Health Reform Is the Only Long-Run Fiscal-Hawk Measure Moving
My thanks to highly respected Economics Professor Brad DeLong for this quick economic analysis of the current health care reform bill.
Q: So why are so many who claim to be “deficit hawks” opposing it?
David M. Cutler: Health Reform Passes the Cost Test: Many people are worried that the health-care reform proposed by President Obama and congressional Democrats will fail to bend the “cost curve.” A number of commentators are urging no votes because of this, and Republicans have asked the president to start health reform over, focusing squarely on the issue of cost reduction. These calls overlook the actual legislation…. 10 broad ideas have been offered for bending the health-care cost curve. The Democrats’ proposed legislation incorporates…. Form insurance exchanges…. Reduce excessive prices…. Move to value-based payment in Medicare…. Tax generous insurance plans…. Empower an independent Medicare advisory board…. Combat Medicare fraud and abuse…. Malpractice reform…. Invest in information technology…. Invest in prevention….
Create a public option…. The public option was eliminated because of Republican opposition, however. Grade: No credit.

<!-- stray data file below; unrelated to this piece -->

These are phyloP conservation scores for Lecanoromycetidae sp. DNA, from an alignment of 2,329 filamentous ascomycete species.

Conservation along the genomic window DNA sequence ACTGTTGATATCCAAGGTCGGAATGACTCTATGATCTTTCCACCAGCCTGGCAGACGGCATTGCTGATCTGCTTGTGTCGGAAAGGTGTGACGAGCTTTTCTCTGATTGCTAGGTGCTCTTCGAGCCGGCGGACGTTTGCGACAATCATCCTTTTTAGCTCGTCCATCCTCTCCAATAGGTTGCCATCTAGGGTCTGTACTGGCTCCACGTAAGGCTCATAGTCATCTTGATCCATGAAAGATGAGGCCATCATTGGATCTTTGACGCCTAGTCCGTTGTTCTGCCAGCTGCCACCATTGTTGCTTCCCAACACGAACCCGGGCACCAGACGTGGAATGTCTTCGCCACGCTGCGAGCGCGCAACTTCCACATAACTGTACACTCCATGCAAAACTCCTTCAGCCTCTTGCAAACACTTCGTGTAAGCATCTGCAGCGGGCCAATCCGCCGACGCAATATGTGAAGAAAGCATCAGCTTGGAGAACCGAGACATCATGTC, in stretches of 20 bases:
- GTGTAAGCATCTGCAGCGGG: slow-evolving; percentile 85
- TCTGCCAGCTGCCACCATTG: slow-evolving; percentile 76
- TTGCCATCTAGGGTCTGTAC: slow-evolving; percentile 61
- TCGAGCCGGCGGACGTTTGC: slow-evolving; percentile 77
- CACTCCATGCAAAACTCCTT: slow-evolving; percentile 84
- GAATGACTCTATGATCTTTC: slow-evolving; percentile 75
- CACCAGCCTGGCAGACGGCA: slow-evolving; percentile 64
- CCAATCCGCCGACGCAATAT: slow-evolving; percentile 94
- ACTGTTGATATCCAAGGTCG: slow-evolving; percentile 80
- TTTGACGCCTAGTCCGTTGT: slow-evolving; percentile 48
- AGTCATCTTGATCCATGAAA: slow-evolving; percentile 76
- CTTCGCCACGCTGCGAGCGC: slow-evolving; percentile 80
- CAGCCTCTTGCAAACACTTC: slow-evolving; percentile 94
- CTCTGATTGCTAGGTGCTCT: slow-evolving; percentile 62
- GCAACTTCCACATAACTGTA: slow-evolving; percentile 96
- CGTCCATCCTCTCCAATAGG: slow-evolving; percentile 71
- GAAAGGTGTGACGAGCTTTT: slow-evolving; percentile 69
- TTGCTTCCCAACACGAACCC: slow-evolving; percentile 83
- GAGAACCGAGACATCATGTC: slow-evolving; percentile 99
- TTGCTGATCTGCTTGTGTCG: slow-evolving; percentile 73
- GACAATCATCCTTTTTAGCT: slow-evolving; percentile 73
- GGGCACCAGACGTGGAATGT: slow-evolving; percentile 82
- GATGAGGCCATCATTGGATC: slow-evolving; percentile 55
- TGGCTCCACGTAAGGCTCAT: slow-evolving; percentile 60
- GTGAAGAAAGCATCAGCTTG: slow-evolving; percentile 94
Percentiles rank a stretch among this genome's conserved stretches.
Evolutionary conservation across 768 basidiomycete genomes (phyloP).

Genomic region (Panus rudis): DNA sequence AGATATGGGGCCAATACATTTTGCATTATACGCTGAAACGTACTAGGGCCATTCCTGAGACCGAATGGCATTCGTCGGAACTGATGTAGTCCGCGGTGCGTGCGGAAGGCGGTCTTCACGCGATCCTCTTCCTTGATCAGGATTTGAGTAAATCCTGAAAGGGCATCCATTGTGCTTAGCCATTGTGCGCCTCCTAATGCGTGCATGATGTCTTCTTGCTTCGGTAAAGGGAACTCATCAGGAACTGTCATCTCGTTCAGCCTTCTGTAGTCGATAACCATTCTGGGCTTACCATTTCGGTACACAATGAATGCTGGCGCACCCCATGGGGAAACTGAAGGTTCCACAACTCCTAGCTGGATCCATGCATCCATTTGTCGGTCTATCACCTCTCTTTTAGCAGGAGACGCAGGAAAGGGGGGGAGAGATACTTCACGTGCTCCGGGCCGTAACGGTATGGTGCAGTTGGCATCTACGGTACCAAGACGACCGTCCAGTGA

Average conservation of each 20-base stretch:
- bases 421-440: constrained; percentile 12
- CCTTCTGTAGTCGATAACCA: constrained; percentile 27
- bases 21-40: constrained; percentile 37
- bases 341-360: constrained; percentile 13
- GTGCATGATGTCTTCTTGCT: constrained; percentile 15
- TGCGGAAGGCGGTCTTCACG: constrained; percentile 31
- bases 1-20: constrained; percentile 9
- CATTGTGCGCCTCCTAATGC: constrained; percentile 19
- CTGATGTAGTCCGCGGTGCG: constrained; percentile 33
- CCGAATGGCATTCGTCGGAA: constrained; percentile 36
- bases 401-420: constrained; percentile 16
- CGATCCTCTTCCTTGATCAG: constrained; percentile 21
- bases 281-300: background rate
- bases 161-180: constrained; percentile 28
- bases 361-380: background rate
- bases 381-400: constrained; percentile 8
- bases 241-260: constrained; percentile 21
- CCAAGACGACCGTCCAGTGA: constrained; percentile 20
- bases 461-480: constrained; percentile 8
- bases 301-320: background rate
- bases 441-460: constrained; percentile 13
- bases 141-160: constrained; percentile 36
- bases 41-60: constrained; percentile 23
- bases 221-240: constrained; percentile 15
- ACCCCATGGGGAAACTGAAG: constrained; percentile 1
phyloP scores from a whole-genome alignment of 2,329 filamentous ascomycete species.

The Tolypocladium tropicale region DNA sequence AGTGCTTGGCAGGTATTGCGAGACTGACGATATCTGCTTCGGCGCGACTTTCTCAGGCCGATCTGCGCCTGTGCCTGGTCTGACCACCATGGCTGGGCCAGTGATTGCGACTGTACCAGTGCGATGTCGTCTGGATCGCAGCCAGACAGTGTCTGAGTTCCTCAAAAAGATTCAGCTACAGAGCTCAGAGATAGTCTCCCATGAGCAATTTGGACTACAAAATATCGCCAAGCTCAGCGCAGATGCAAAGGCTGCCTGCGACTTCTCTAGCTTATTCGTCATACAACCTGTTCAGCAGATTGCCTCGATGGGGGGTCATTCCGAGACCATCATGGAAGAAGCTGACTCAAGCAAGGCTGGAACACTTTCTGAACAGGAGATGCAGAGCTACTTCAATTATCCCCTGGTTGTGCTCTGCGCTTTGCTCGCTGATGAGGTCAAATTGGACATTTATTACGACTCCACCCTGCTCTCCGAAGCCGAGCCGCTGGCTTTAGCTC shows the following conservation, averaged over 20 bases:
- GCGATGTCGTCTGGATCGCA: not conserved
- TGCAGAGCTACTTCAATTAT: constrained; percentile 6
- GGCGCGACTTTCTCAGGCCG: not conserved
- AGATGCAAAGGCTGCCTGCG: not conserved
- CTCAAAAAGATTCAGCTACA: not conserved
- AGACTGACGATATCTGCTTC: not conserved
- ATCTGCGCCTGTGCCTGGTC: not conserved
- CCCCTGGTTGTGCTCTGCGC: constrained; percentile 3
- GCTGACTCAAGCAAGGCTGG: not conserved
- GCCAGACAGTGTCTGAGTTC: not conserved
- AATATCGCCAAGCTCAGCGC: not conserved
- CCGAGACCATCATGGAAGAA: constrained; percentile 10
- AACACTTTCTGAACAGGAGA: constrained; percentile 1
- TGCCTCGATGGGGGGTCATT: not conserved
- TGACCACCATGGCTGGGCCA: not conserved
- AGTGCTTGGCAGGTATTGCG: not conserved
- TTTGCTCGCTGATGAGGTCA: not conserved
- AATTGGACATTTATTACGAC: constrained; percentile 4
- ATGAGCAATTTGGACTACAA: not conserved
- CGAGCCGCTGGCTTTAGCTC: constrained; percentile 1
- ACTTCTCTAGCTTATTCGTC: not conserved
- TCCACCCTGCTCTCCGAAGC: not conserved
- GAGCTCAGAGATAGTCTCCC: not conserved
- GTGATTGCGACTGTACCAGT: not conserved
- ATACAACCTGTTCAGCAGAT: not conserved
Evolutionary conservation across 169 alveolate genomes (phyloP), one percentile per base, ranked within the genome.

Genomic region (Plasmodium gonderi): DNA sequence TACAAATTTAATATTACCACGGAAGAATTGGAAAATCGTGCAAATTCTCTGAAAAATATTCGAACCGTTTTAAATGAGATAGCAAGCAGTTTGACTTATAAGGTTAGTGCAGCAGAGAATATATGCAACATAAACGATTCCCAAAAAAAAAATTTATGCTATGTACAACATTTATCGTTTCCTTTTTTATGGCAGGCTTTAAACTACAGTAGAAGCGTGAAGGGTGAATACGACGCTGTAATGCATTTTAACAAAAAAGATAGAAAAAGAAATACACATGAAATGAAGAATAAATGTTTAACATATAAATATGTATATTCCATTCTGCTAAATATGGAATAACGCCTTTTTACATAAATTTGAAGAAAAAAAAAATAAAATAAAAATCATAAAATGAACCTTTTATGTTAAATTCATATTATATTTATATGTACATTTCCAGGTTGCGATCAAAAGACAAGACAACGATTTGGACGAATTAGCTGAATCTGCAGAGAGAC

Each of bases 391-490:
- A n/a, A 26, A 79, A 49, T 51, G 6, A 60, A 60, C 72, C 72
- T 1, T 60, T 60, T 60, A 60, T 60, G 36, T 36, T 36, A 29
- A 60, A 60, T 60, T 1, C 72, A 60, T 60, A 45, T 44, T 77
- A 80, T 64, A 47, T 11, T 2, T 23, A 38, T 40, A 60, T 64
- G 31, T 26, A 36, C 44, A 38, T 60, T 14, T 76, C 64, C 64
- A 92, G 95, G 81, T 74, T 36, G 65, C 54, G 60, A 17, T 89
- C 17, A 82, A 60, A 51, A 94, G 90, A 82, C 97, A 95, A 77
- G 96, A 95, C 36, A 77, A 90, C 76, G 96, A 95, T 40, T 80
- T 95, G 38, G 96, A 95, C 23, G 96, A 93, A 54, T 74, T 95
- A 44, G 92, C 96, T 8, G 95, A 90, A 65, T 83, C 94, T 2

So reform gets full credit on six of the 10 ideas, partial credit on three others, and no credit on one. The area of no credit (a public option) is because Republicans opposed the idea. One area receives only partial credit because of Democratic opposition (malpractice reform) and two other areas reflect general hesitancy to increase taxes (taxing Cadillac plans and taxing drivers of obesity).
Why is reform viewed so negatively?…
Of course, no one knows precisely how much medical spending increases will moderate. But one cannot doubt the commitment to try. What is on the table is the most significant action on medical spending ever proposed in the United States. Should we really walk away from that?
Hmm, I think I’ve unwittingly now come across at least a dozen well-respected economists, including a few Nobel Prize for Economics winners, who’ve said the current Health Care legislation should move forward as a means to control costs and the deficit. In my mind, their economics viewpoint beats a politician’s anytime.